Friday, March 1, 2024

Sarah Wilson: “We’ve Given Up on Anyone Coming to Save Us. We’re Going to Have to Save Ourselves.”

Her book on anxiety, First, We Make The Beast Beautiful, was a best-selling masterpiece. Now, Sarah Wilson is back with a new novel about how to live a meaningful, joyous life in a difficult world.

In early 2020, Sarah Wilson had sent her second non-fiction book to the printers. It was initially going to be called Wake The F**k Up, before she switched the title for the more charming This One Wild and Precious Life. The book was a sprawling conversation on finding joy and purpose and a meaningful life despite the things that are seeking to destroy or disrupt such a way of being – be it capitalism, disconnection, political fragmentation or the really big elephant in the room, climate change. Her deadline to have the book delivered to the printers was February, and then the devastating bushfires hit Australia. The elephant in the room started stomping even louder.

Remember those end-of-the-world photos that hit our newsfeed from Australia, with a blood red sky and people and animals cowering for shelter on the beach? Remember the pale, unearthly yellow smoke that lit up Auckland that morning in January? Now, knee deep in the continuing global wreckage of 2020 – and a new set of red skies – those ghoulish photos feel like an omen we missed.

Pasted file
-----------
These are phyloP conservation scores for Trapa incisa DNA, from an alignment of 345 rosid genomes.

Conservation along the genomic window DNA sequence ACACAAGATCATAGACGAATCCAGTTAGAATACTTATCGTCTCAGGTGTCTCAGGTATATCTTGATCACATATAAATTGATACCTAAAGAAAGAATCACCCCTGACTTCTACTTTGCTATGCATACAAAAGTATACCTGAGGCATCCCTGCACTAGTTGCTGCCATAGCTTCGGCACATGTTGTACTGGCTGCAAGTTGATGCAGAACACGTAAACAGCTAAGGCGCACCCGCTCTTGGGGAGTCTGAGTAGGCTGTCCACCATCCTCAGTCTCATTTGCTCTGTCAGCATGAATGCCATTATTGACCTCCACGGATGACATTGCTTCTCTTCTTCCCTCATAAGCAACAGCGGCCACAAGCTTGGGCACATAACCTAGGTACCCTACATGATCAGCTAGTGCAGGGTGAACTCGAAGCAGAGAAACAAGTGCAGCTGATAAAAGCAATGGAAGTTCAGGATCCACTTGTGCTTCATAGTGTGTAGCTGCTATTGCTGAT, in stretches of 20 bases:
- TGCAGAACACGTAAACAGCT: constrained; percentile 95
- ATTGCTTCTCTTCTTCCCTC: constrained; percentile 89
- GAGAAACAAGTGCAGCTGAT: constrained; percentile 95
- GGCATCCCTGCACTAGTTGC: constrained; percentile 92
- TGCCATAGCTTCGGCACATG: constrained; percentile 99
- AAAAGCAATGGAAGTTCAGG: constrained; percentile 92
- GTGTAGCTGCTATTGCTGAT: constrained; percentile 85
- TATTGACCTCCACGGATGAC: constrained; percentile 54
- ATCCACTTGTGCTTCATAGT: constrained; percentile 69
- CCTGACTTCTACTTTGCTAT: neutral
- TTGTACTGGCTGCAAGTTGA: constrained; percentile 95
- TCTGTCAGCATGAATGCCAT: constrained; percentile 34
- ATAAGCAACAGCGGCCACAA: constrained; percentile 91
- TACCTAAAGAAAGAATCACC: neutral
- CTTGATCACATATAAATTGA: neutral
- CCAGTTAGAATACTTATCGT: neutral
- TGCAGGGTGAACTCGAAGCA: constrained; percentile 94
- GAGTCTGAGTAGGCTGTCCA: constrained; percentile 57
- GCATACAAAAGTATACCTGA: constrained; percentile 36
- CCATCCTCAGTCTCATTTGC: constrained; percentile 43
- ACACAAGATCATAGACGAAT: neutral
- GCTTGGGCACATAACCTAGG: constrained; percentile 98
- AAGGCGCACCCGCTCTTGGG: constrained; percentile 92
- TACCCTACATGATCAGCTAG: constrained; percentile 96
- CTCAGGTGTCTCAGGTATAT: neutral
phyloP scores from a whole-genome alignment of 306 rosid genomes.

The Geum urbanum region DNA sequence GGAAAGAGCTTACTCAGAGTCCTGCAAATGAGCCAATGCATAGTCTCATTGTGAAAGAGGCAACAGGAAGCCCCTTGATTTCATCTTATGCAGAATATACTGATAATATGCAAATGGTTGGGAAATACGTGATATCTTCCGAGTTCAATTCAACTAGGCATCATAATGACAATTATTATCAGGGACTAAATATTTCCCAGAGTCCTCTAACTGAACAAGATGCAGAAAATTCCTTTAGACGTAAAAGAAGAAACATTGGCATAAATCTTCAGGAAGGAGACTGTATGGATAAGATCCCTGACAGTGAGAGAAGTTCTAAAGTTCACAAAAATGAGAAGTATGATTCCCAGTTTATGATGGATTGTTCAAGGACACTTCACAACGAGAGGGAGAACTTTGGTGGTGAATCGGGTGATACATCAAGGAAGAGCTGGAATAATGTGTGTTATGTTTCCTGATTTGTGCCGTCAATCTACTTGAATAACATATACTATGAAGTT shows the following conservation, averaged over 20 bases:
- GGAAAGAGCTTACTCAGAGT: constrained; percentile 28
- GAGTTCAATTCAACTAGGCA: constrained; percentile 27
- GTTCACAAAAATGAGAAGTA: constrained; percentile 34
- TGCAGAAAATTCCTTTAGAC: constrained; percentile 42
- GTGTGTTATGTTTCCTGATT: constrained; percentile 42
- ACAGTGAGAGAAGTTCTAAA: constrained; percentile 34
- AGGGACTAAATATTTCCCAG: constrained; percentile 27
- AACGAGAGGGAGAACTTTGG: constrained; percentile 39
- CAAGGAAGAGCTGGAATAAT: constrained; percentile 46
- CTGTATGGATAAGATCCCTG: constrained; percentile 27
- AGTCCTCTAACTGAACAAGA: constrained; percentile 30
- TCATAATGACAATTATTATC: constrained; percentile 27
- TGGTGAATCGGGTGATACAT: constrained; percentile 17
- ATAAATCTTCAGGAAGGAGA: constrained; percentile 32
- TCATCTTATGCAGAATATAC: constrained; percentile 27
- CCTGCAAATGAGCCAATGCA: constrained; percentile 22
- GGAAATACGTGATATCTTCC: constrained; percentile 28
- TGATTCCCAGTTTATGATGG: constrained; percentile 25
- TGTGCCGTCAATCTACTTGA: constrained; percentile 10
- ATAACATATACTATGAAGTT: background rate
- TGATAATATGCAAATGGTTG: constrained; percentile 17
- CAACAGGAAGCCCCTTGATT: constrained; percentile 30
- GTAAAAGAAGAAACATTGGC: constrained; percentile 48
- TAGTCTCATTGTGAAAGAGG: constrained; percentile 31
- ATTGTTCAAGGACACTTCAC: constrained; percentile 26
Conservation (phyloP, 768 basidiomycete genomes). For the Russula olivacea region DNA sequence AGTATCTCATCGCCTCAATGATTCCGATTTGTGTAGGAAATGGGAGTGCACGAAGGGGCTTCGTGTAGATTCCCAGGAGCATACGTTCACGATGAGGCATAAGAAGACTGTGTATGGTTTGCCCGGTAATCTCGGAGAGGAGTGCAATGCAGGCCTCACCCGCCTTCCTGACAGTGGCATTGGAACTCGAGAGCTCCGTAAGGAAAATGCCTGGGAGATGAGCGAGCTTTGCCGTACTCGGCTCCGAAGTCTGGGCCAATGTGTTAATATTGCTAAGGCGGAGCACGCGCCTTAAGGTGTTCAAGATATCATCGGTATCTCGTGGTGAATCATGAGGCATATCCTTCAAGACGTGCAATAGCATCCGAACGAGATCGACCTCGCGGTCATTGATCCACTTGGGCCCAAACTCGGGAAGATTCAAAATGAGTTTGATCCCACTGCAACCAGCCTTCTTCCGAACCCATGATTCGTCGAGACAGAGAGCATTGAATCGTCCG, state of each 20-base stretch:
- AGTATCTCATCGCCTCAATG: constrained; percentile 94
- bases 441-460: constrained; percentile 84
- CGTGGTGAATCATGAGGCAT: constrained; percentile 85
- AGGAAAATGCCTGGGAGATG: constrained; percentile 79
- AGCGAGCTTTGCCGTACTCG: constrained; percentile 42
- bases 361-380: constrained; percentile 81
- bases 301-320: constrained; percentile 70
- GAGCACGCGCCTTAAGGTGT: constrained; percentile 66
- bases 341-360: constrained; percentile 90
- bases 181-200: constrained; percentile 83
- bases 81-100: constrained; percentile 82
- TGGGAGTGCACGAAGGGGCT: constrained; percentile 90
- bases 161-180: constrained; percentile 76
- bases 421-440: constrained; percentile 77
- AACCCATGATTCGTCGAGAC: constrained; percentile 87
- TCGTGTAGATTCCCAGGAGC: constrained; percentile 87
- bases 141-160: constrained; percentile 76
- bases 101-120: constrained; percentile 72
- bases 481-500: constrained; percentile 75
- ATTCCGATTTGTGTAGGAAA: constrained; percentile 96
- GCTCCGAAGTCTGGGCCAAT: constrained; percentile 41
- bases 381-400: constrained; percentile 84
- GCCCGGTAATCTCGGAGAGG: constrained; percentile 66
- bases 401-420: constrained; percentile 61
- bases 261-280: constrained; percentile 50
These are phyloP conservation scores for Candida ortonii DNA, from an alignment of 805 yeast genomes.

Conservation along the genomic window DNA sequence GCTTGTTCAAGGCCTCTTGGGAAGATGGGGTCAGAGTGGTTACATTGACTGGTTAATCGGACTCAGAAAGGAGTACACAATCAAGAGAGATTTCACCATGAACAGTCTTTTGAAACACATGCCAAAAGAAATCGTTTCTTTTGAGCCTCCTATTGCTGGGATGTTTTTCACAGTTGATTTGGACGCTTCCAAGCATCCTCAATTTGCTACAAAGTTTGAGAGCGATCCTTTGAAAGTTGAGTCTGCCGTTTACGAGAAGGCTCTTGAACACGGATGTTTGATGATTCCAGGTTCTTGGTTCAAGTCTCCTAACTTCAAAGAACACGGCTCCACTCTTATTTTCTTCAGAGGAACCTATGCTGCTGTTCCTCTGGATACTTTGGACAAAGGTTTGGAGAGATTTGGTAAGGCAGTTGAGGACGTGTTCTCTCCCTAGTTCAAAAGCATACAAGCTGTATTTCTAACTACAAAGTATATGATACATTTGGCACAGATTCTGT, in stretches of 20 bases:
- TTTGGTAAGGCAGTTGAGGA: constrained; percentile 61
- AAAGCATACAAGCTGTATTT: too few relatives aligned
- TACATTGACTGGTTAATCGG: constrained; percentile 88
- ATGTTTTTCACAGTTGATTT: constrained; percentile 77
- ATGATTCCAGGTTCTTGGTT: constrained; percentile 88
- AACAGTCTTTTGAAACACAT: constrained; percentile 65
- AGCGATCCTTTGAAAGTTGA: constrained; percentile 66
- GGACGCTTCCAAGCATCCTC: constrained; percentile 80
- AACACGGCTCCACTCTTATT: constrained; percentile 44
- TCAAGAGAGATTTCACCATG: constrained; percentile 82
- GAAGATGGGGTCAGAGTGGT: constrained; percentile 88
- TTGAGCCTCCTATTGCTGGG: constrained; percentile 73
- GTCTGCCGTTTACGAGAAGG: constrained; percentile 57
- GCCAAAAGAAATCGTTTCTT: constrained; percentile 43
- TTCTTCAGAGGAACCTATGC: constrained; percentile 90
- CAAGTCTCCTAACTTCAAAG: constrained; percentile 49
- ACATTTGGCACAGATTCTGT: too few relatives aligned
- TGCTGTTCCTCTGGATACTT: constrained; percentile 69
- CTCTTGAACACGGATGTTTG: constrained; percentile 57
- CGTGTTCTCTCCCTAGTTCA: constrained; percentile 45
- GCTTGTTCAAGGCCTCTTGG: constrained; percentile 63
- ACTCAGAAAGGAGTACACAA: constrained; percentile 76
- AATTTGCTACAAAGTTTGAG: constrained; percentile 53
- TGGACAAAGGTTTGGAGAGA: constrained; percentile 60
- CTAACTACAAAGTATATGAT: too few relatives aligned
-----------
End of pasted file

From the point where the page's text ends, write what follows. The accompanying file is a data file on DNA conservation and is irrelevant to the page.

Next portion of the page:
It was two days after Sarah’s book arrived at the printers that Covid-19 was declared a global pandemic. She pulled the book back from the printers, worried that her work of three years would now look irrelevant. Turns out, the subsequent shut down and then breakdown of much of our global society meant her writing was timelier than ever.

“Covid-19 turned out to be almost the best PR machine for my book – all these complex ideas that I was writing about, to do with capitalism, consumption, our disconnect, our removal from what matters in life, were suddenly brought to the foreground,” she says on the phone to Capsule from her flat in Sydney. “I call Covid-19 the great revealer – it stripped everything back and we saw life for what it was. I had spent three years exploring all of these things and suddenly here it was, on a plate.”

Journalist Sarah Wilson sits by the beach
Photos: Sarah’s instagram